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Roland Gesthuizen

How 3 Different Generations Use The Internet - Edudemic - 88 views

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    "The web is filled with videos, social media chatter, and more resources than your brain can handle. Who is putting all that stuff online? According to a new study on internet usage by different generations, all the content on the web may be coming from some unexpected places."
Kelvin Thompson

Fallacy of Digital Natives - 103 views

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    A robust rebuttal of Prensky, Tapscott, et al's assertions that contemporary generations are more technologically proficient than their predecessors. The counter-argument is that our society has become more technological and individuals are more or less well adapted to this change. The author of this rebuttal (Pontefract) makes a case based upon logic, personal experience, and several recent research studies.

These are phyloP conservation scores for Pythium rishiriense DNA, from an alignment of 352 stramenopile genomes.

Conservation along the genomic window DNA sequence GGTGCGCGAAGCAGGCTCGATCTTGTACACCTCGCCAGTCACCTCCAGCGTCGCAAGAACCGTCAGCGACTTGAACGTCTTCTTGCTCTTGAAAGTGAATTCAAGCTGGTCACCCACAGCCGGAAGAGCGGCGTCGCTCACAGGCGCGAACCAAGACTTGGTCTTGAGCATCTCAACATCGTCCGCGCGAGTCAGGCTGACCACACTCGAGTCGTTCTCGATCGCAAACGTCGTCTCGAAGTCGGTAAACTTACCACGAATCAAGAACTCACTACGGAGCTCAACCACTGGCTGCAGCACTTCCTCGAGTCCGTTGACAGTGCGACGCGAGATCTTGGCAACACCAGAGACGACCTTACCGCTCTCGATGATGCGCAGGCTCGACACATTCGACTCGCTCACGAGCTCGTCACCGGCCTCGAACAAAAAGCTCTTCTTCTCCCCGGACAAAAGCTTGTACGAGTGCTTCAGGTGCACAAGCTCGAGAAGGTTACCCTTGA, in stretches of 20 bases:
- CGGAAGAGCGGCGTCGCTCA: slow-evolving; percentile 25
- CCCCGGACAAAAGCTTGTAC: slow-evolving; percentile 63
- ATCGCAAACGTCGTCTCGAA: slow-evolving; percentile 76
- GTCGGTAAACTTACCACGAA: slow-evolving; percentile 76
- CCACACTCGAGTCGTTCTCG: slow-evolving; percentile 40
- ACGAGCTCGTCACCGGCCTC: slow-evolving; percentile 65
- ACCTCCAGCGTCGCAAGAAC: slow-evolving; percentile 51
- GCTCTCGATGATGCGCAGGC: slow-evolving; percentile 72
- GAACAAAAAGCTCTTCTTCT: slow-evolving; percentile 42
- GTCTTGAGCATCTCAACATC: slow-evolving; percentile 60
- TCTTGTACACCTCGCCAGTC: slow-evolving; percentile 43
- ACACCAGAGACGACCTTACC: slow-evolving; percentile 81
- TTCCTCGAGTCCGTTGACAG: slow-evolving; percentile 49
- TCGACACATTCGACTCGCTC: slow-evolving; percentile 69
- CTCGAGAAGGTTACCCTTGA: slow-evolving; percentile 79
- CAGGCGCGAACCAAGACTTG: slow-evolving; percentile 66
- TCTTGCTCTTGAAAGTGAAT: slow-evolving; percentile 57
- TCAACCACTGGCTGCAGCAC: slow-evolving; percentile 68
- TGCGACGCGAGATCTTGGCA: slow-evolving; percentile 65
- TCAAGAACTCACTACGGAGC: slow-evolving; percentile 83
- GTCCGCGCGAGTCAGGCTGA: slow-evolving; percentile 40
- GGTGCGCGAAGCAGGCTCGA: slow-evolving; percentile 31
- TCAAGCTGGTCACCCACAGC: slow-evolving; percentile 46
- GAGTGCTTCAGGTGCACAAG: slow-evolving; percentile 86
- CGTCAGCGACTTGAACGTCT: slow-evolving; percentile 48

Kari Beery

Tech Savvy Kids - 86 views

  • To the psychologists, sociologists, and generational and media experts who study them, their digital gear sets this new group (yet unnamed by any powers that be) apart, even from their tech-savvy Millennial elders. They want to be constantly connected and available in a way even their older siblings don't quite get. These differences may appear slight, but they signal an all-encompassing sensibility that some say marks the dawning of a new generation.
  •  PARENTING & KIDS' HEALTH NEWS: ONLY ON USA TODAYNew daditude: Today's fathers are hands-on, pressure offTV: Impairs speech | Leads to earlier sexBaby names: What's popular? Whatever's unusualMore parents share workload when mom learns to let goAre kids becoming too narcissistic? | Take the quizChemicals: What you need to know about BPA | Carcinogens found in kids' bath products | Lead poisonings persist'Momnesia,' spanking, tweens and toddlers fullCoverage='Close  X Todders: Parents' fear factor? A short toddle into the danger zoneTweens: Cooler than ever, but is childhood lost?
  • The difference is that these younger kids "don't remember a time without the constant connectivity to the world that these technologies bring," she says. "They're growing up with expectations of always being present in a social way — always being available to peers wherever you are."
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